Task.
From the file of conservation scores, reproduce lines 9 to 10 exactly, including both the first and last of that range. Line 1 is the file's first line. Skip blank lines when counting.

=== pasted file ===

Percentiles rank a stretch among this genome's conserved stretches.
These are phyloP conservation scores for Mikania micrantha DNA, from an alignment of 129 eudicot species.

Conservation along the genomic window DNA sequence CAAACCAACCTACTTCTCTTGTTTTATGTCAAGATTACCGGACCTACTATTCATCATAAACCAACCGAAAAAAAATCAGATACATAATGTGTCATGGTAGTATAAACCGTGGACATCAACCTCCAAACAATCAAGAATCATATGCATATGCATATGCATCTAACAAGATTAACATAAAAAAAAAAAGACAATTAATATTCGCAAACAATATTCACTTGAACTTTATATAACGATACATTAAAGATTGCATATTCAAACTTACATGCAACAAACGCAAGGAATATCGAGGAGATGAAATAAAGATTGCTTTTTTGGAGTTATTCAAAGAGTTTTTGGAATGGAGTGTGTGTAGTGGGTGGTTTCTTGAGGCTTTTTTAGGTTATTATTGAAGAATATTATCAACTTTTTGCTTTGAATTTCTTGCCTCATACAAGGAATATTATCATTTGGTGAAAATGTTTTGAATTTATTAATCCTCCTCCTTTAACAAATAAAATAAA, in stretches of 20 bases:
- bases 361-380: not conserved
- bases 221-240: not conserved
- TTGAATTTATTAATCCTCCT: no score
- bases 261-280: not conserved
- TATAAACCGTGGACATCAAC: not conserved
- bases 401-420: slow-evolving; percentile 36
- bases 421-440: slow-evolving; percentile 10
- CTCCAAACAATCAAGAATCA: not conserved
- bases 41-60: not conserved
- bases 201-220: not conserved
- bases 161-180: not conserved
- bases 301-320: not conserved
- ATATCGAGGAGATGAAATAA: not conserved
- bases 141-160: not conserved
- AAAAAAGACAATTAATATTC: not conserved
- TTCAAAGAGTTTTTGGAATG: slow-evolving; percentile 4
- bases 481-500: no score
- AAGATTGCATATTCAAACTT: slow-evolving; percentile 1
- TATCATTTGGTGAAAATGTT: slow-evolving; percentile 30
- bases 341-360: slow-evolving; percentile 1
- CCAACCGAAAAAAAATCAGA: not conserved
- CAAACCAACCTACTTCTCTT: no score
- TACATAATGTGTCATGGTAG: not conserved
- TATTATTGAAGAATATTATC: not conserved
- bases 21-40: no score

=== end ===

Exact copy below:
- bases 401-420: slow-evolving; percentile 36
- bases 421-440: slow-evolving; percentile 10